In This Woodpecker Kingdom, War Is a Spectator Sport

Acorn woodpeckers are renowned food hoarders. Every fall they stash as many as thousands of acorns in holes drilled into dead tree stumps in preparation for winter. Guarding these “granary trees” against acorn theft is a fierce, familial affair. But all hell breaks loose when there are deaths in a family and newly vacant spots in prime habitat are up for grabs.

The news travels fast. Nearby woodpecker groups rush to the site and fight long, gory battles until one collective wins, according to a study published Monday in Current Biology. These wars also draw woodpecker audiences, the researchers reported, who leave their own territories unattended, demonstrating the immense investment and risks the birds are willing to take in pursuit of better breeding opportunities and intelligence gathering.

“I think these power struggles are major events in the birds’ social calendars,” said Sahas Barve, an avian biologist at the Smithsonian National Museum of Natural History and lead author of the study. “They’re definitely trying to get social information out of it.”

Acorn woodpecker societies are complex. Each family consists of up to seven adult males, often brothers, which breed with one to three females, often sisters but unrelated to the males. They live with nest helpers who are typically their offspring from previous years. Together they defend 15-acre territories, on average, encompassing one or more granaries in the oak forests along coastal Oregon down into Mexico.

The helpers don’t breed, but stick around for five to six years to help raise their half-siblings until these babysitters can find a new territory to start their own families. “It’s all about biding your time and gaining indirect fitness,” Dr. Barve said. “But it’s never as good as reproducing directly.”

Power struggles are thus a result of helpers striving to become breeders. This becomes possible when a family loses either all its breeding males or females to old age or predators like Cooper’s hawks. Depending on the vacancies, young brothers or sisters in a family form same-sex coalitions to battle other brother or sister groups. “It’s not just that you’re helping your brother get a spot in a new territory, for instance, but the whole coalition will move there,” Dr. Barve said.

In California’s Hastings Reserve, as many as 12 breeding vacancies open up every year among 50 acorn woodpecker groups that Dr. Barve and his team follow. In 2018 and 2019 the researchers observed three power struggles, all involving female vacancies.

Each combat site lured up to 50 helper females representing a dozen or more competing coalitions. The birds spread their wings to put on a show of superiority and strength and engaged in incessant bickering; at times the war got bloody. “We’ve seen birds with eyes gouged out, wings broken, bloody feathers, and birds that fell to the ground fighting each other,” Dr. Barve said. “It’s the real stuff.”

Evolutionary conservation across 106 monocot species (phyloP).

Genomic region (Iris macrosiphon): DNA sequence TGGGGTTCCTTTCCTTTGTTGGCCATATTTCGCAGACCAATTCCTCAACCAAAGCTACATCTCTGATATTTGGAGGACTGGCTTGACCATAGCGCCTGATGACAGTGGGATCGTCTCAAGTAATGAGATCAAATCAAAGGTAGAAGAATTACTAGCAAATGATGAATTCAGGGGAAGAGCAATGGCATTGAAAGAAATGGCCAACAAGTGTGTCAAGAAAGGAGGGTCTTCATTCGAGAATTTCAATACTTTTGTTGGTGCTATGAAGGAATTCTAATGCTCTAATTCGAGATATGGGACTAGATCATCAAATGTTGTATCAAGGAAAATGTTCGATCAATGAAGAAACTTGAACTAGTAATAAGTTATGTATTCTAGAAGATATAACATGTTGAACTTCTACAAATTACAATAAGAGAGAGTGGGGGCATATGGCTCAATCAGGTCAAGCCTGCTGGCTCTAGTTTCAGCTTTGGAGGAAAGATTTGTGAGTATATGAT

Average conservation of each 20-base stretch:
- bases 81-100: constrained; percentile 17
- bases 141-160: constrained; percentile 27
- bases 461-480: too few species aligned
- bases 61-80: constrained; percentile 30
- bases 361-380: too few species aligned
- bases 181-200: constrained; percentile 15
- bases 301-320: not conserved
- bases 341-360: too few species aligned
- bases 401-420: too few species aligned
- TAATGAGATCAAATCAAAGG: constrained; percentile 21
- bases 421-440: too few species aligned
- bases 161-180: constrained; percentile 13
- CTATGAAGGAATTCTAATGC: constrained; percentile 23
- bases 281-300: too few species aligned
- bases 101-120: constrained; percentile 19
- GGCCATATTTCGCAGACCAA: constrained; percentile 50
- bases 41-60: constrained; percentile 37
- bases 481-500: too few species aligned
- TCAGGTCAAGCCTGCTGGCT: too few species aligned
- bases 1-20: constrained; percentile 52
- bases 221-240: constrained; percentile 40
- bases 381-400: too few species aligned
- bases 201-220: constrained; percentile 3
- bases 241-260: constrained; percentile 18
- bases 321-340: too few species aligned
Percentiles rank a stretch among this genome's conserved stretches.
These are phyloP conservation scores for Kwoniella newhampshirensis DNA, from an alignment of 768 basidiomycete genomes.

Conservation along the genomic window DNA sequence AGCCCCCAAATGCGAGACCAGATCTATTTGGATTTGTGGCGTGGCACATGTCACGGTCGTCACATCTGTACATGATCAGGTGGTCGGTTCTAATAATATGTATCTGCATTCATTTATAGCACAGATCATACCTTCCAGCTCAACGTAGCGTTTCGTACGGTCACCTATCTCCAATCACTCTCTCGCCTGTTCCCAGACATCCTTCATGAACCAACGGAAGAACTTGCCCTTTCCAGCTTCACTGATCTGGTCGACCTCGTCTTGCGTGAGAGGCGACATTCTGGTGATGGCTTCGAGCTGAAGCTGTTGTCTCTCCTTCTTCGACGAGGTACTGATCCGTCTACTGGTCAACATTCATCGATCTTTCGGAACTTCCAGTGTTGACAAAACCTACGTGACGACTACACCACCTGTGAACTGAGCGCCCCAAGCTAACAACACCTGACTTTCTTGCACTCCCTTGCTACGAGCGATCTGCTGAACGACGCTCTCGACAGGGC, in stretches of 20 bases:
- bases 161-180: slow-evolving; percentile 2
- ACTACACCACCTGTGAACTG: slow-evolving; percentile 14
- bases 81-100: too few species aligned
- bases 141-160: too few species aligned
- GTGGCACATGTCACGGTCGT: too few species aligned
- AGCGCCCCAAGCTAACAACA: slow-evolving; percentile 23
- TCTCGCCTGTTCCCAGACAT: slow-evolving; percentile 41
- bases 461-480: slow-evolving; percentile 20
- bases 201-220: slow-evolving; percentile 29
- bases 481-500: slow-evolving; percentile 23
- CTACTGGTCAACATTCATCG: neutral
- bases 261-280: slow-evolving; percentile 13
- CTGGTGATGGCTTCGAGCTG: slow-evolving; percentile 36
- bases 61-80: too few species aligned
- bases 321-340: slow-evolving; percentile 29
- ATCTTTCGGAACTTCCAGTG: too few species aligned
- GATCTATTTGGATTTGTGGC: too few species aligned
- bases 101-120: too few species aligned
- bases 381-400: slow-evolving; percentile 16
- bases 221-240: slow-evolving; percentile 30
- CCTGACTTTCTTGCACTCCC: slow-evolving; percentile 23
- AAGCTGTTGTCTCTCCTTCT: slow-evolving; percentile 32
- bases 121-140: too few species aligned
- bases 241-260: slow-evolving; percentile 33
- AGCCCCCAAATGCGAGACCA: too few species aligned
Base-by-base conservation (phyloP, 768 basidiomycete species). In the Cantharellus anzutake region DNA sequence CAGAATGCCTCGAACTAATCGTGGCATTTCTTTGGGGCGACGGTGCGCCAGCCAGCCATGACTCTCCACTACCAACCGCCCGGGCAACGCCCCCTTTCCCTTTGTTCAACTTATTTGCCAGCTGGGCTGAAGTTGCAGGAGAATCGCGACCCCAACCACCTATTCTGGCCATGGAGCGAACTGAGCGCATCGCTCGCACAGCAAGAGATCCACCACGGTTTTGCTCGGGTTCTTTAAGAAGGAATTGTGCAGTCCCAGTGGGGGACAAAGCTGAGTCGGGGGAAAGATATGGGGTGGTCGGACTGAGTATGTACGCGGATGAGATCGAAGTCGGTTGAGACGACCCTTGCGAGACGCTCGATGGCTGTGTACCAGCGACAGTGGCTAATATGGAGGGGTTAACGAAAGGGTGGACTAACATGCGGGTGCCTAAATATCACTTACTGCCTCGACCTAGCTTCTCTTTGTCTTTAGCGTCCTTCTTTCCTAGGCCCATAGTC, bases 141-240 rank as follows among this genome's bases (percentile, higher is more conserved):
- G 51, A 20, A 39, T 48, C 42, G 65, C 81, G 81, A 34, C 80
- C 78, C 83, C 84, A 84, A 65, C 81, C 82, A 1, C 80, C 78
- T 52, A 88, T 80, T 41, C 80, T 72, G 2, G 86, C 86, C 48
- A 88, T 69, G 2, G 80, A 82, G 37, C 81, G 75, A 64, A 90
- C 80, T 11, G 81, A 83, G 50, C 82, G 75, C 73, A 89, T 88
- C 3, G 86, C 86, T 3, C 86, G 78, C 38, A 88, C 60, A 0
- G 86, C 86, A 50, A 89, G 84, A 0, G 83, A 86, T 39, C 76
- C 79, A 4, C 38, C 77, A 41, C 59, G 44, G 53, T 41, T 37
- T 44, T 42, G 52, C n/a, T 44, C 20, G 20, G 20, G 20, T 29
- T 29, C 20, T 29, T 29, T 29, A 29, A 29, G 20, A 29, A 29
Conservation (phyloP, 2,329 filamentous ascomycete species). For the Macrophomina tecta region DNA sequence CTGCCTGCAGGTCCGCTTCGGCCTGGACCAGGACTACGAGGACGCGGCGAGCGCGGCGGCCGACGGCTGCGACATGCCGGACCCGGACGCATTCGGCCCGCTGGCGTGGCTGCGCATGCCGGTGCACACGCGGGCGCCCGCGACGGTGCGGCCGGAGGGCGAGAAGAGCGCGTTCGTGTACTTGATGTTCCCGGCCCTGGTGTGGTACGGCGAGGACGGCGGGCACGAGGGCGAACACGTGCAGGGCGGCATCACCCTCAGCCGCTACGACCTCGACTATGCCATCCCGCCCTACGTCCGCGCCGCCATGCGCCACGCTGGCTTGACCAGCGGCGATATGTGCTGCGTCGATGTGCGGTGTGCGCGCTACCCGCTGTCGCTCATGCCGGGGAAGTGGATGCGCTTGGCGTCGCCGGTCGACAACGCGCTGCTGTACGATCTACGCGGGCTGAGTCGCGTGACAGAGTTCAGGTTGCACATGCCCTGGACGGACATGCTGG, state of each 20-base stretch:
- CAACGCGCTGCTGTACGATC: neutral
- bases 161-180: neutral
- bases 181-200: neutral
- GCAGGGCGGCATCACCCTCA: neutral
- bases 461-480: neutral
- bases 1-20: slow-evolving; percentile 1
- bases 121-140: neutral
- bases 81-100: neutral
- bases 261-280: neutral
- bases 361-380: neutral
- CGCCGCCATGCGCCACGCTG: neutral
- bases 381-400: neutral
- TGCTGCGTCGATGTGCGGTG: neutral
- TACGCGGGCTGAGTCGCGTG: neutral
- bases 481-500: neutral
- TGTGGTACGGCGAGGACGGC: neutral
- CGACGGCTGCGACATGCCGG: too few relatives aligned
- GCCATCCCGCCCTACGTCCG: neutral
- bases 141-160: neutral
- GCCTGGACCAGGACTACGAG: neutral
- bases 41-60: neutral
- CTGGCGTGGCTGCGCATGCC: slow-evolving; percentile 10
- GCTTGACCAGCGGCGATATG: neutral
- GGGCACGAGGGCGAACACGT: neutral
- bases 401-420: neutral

To keep track of these chaotic events, the researchers tapped into the movements of up to 70 woodpeckers, which were fitted with radio tags on their backs and followed since 2016. The birds included 13 young females that engaged in warfare during the study period and returned day after day from nearby territories. Some fought for 10 hours at a stretch over four consecutive days. (They lost to an untagged female coalition.)

News of the wars spreads quickly, and within an hour an audience gathers. The researchers recorded some spectator birds — females with secure breeding positions in other territories, and males — traveling more than two miles and spending up to an hour a day observing these fights.

“The speed at which such information is communicated through populations has always struck me,” said Reed Bowman, an avian ecologist at Archbold Biological Station in Florida, who was not involved in the study.

Dr. Barve and his team suspect that these spectator birds show up in order to understand other birds around them. “They must immediately see all the big sibling coalitions in the area, gauge their body conditions and the quality of the territory they’re fighting over,” he said.

But these decisions are fraught with risks. Woodpeckers undertake energy-intensive travels, and they leave their own territories unattended and vulnerable to acorn theft while also divesting from their daily chores.

As the research team continues to understand how and why woodpecker societies make these decisions, Damien Farine, a behavioral ecologist at the Max Planck Institute of Animal Behavior in Germany, said that the study shows the value of tracking individual birds.

“With studies like this one, we’re starting to understand how populations are structured as an outcome of all its individuals’ behaviors,” he said.

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